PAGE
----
Can I register the condo? Can I occupy the units? If the answer to either of those is ‘no’, then costs likely go up. If the industry stops for a short period, then costs carry on and go up. Margins; however, tend to do the opposite.  Who had the foresight to put a contingency for global pandemics?


The next question is, are you tendering right now? We know the trade / supplier offices are likely largely up and running remotely, and I assume there are people to bid. If you are responding to a tender how do you approach the bid especially in the new world of risk we are in? If classification as an essential service continues, but productivity is 40-50% (say) does that get factored into the bid? If the materials come from countries impacted significantly, what premium do I put on them, and how do you take risk on schedule or cost?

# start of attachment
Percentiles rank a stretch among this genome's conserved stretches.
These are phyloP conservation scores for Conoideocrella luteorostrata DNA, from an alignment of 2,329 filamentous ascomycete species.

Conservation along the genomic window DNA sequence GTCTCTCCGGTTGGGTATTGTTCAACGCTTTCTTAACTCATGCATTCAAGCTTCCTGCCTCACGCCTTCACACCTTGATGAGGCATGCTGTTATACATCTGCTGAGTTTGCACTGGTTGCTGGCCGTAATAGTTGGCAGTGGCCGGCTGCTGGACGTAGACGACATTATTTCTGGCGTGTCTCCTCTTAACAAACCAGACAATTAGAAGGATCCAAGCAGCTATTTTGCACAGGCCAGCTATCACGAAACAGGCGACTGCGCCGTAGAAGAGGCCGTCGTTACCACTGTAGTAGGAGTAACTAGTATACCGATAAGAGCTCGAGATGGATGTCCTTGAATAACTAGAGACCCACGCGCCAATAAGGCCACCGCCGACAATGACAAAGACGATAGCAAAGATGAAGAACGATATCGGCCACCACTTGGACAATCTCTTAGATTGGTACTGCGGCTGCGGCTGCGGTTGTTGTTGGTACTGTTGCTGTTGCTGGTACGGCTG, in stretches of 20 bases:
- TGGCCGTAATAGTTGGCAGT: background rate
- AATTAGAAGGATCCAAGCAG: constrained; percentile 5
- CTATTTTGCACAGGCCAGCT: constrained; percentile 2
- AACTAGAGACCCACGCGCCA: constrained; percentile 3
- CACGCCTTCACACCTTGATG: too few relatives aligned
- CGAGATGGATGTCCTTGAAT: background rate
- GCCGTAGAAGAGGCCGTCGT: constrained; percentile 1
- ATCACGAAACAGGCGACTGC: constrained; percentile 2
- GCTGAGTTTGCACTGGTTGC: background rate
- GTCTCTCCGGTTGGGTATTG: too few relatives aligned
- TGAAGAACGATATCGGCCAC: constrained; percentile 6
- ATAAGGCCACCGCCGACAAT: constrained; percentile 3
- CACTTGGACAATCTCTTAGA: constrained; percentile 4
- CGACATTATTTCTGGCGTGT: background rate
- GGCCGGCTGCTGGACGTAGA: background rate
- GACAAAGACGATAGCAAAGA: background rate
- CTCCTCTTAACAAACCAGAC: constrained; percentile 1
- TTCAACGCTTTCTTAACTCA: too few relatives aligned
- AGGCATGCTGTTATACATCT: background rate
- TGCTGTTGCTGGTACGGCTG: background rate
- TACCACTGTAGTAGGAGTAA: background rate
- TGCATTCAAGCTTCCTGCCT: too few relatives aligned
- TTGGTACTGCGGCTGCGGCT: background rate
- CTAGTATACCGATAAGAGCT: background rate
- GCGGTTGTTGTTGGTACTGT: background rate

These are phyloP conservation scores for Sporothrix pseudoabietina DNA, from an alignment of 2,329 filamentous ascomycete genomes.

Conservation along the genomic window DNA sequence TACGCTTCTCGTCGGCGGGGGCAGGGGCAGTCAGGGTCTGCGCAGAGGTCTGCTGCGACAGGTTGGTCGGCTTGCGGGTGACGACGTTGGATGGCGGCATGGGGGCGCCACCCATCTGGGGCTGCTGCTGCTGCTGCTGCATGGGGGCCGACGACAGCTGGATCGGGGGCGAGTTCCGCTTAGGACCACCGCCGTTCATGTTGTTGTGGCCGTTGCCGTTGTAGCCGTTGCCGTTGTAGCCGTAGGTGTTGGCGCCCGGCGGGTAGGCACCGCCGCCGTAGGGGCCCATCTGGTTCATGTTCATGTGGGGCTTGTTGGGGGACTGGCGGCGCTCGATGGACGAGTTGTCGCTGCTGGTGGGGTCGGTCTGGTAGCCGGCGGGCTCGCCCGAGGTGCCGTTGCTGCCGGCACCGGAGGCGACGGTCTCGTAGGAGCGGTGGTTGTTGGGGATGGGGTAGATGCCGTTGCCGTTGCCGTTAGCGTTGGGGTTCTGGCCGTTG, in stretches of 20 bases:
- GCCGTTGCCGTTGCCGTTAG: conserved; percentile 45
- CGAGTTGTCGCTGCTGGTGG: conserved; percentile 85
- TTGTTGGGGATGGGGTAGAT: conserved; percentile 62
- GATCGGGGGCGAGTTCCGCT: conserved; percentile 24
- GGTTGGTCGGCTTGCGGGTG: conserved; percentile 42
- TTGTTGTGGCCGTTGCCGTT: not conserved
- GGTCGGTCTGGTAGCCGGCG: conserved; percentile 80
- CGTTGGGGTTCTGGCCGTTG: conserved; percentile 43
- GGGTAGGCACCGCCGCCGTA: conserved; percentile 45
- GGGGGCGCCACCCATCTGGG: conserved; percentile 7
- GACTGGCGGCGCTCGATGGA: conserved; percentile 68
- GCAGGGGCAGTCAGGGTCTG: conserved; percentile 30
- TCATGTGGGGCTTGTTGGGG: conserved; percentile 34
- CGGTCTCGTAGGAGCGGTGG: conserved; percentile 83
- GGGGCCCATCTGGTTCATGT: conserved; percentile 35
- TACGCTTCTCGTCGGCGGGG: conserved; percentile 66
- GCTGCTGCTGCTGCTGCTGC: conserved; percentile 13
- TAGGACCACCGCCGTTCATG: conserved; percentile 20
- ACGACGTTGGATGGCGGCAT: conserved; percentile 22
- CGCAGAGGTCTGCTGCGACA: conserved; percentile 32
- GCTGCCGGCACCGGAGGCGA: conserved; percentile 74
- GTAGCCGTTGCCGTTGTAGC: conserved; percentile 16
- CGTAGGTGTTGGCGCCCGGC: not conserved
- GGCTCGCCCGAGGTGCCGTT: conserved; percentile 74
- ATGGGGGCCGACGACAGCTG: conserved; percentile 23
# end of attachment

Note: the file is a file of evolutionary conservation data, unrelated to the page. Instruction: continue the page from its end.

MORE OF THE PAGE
Is COVID-19 here for the season, or back next year? Tender high, or tender low as you need the work (perhaps) then face cash flow issues in the future. Or, do you simply not bid, because it’s not worth it? Unless you were to go safe (a.k.a. high, with lots of caveats) and someone else goes in low, that’s less competition in a years’ time (Darwinism approach)!


At this point, as an owner perhaps you could qualify some trades, or consider delaying? After all, what’s the hurry? But, that’s a whole different topic.

Lastly, once the sites come back to full productivity (a relative term with labour shortages); then owners will want to make up time, so again costs increase and labour constrains. Projects were already well behind schedule in a lot of cases, so the situation continues to exacerbate.